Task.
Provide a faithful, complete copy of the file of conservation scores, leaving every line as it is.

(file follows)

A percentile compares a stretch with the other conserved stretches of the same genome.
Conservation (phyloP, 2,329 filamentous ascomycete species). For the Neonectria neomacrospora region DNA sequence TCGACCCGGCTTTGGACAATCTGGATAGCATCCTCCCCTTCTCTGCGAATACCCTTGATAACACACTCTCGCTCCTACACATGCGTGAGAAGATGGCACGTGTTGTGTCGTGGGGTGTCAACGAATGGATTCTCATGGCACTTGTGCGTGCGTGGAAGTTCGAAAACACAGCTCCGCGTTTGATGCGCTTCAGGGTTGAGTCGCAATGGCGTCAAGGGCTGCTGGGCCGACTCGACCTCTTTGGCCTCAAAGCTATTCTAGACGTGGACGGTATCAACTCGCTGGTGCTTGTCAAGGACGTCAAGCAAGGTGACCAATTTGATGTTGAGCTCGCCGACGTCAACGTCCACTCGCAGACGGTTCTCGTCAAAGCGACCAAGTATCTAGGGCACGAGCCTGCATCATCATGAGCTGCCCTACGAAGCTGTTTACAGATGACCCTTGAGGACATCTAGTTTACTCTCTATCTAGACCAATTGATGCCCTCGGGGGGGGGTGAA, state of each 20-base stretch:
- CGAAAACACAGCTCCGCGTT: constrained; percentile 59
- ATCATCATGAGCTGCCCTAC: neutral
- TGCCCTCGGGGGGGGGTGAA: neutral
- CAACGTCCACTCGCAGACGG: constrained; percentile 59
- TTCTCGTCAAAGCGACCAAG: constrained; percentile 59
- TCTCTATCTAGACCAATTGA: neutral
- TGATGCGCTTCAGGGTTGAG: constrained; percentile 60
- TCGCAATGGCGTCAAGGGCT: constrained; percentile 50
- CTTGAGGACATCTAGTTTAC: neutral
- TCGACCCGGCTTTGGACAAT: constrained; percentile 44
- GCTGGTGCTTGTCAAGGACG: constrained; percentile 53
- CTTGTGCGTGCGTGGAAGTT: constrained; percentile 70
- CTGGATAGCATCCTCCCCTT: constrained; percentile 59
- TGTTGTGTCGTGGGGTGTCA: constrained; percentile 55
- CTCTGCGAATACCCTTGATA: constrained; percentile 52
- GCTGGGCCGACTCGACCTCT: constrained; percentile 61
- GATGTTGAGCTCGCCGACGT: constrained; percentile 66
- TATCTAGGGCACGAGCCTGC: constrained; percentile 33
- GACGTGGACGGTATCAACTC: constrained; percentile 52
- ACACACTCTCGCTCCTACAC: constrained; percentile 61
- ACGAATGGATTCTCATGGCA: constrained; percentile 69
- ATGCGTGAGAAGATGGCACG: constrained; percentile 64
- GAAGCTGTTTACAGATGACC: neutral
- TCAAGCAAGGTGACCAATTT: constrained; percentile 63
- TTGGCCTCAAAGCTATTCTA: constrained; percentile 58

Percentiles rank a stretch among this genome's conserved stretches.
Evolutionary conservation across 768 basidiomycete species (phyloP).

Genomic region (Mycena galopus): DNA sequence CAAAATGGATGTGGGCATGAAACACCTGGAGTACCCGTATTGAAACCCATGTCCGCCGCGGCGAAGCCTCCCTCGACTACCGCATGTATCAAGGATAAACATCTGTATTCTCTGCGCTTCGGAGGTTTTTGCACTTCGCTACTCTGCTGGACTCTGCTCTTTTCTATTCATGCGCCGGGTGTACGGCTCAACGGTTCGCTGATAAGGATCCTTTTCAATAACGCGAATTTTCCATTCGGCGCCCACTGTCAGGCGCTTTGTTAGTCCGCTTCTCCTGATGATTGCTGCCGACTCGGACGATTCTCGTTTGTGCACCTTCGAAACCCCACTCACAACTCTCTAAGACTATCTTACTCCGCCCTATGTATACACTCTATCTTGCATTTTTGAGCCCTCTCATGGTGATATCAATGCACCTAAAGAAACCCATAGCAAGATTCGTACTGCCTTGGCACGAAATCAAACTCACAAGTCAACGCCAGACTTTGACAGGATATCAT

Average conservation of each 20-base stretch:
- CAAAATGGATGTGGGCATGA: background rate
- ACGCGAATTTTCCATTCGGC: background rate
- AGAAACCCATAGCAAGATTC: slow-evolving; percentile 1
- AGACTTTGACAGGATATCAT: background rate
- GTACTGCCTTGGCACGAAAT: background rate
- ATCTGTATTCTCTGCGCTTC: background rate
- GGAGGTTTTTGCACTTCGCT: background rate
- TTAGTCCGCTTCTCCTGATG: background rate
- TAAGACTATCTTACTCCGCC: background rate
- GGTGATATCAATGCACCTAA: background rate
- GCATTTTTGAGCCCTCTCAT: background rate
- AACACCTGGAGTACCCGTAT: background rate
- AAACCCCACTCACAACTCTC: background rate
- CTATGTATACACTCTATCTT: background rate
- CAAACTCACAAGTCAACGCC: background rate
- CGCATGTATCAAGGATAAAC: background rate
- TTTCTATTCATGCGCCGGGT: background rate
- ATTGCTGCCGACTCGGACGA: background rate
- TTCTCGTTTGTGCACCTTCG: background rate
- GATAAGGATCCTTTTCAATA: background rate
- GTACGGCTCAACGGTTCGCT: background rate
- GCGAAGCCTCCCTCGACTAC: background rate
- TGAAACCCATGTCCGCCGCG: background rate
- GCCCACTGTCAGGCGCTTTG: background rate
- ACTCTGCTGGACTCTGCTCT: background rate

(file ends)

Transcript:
A percentile compares a stretch with the other conserved stretches of the same genome.
Conservation (phyloP, 2,329 filamentous ascomycete species). For the Neonectria neomacrospora region DNA sequence TCGACCCGGCTTTGGACAATCTGGATAGCATCCTCCCCTTCTCTGCGAATACCCTTGATAACACACTCTCGCTCCTACACATGCGTGAGAAGATGGCACGTGTTGTGTCGTGGGGTGTCAACGAATGGATTCTCATGGCACTTGTGCGTGCGTGGAAGTTCGAAAACACAGCTCCGCGTTTGATGCGCTTCAGGGTTGAGTCGCAATGGCGTCAAGGGCTGCTGGGCCGACTCGACCTCTTTGGCCTCAAAGCTATTCTAGACGTGGACGGTATCAACTCGCTGGTGCTTGTCAAGGACGTCAAGCAAGGTGACCAATTTGATGTTGAGCTCGCCGACGTCAACGTCCACTCGCAGACGGTTCTCGTCAAAGCGACCAAGTATCTAGGGCACGAGCCTGCATCATCATGAGCTGCCCTACGAAGCTGTTTACAGATGACCCTTGAGGACATCTAGTTTACTCTCTATCTAGACCAATTGATGCCCTCGGGGGGGGGTGAA, state of each 20-base stretch:
- CGAAAACACAGCTCCGCGTT: constrained; percentile 59
- ATCATCATGAGCTGCCCTAC: neutral
- TGCCCTCGGGGGGGGGTGAA: neutral
- CAACGTCCACTCGCAGACGG: constrained; percentile 59
- TTCTCGTCAAAGCGACCAAG: constrained; percentile 59
- TCTCTATCTAGACCAATTGA: neutral
- TGATGCGCTTCAGGGTTGAG: constrained; percentile 60
- TCGCAATGGCGTCAAGGGCT: constrained; percentile 50
- CTTGAGGACATCTAGTTTAC: neutral
- TCGACCCGGCTTTGGACAAT: constrained; percentile 44
- GCTGGTGCTTGTCAAGGACG: constrained; percentile 53
- CTTGTGCGTGCGTGGAAGTT: constrained; percentile 70
- CTGGATAGCATCCTCCCCTT: constrained; percentile 59
- TGTTGTGTCGTGGGGTGTCA: constrained; percentile 55
- CTCTGCGAATACCCTTGATA: constrained; percentile 52
- GCTGGGCCGACTCGACCTCT: constrained; percentile 61
- GATGTTGAGCTCGCCGACGT: constrained; percentile 66
- TATCTAGGGCACGAGCCTGC: constrained; percentile 33
- GACGTGGACGGTATCAACTC: constrained; percentile 52
- ACACACTCTCGCTCCTACAC: constrained; percentile 61
- ACGAATGGATTCTCATGGCA: constrained; percentile 69
- ATGCGTGAGAAGATGGCACG: constrained; percentile 64
- GAAGCTGTTTACAGATGACC: neutral
- TCAAGCAAGGTGACCAATTT: constrained; percentile 63
- TTGGCCTCAAAGCTATTCTA: constrained; percentile 58

Percentiles rank a stretch among this genome's conserved stretches.
Evolutionary conservation across 768 basidiomycete species (phyloP).

Genomic region (Mycena galopus): DNA sequence CAAAATGGATGTGGGCATGAAACACCTGGAGTACCCGTATTGAAACCCATGTCCGCCGCGGCGAAGCCTCCCTCGACTACCGCATGTATCAAGGATAAACATCTGTATTCTCTGCGCTTCGGAGGTTTTTGCACTTCGCTACTCTGCTGGACTCTGCTCTTTTCTATTCATGCGCCGGGTGTACGGCTCAACGGTTCGCTGATAAGGATCCTTTTCAATAACGCGAATTTTCCATTCGGCGCCCACTGTCAGGCGCTTTGTTAGTCCGCTTCTCCTGATGATTGCTGCCGACTCGGACGATTCTCGTTTGTGCACCTTCGAAACCCCACTCACAACTCTCTAAGACTATCTTACTCCGCCCTATGTATACACTCTATCTTGCATTTTTGAGCCCTCTCATGGTGATATCAATGCACCTAAAGAAACCCATAGCAAGATTCGTACTGCCTTGGCACGAAATCAAACTCACAAGTCAACGCCAGACTTTGACAGGATATCAT

Average conservation of each 20-base stretch:
- CAAAATGGATGTGGGCATGA: background rate
- ACGCGAATTTTCCATTCGGC: background rate
- AGAAACCCATAGCAAGATTC: slow-evolving; percentile 1
- AGACTTTGACAGGATATCAT: background rate
- GTACTGCCTTGGCACGAAAT: background rate
- ATCTGTATTCTCTGCGCTTC: background rate
- GGAGGTTTTTGCACTTCGCT: background rate
- TTAGTCCGCTTCTCCTGATG: background rate
- TAAGACTATCTTACTCCGCC: background rate
- GGTGATATCAATGCACCTAA: background rate
- GCATTTTTGAGCCCTCTCAT: background rate
- AACACCTGGAGTACCCGTAT: background rate
- AAACCCCACTCACAACTCTC: background rate
- CTATGTATACACTCTATCTT: background rate
- CAAACTCACAAGTCAACGCC: background rate
- CGCATGTATCAAGGATAAAC: background rate
- TTTCTATTCATGCGCCGGGT: background rate
- ATTGCTGCCGACTCGGACGA: background rate
- TTCTCGTTTGTGCACCTTCG: background rate
- GATAAGGATCCTTTTCAATA: background rate
- GTACGGCTCAACGGTTCGCT: background rate
- GCGAAGCCTCCCTCGACTAC: background rate
- TGAAACCCATGTCCGCCGCG: background rate
- GCCCACTGTCAGGCGCTTTG: background rate
- ACTCTGCTGGACTCTGCTCT: background rate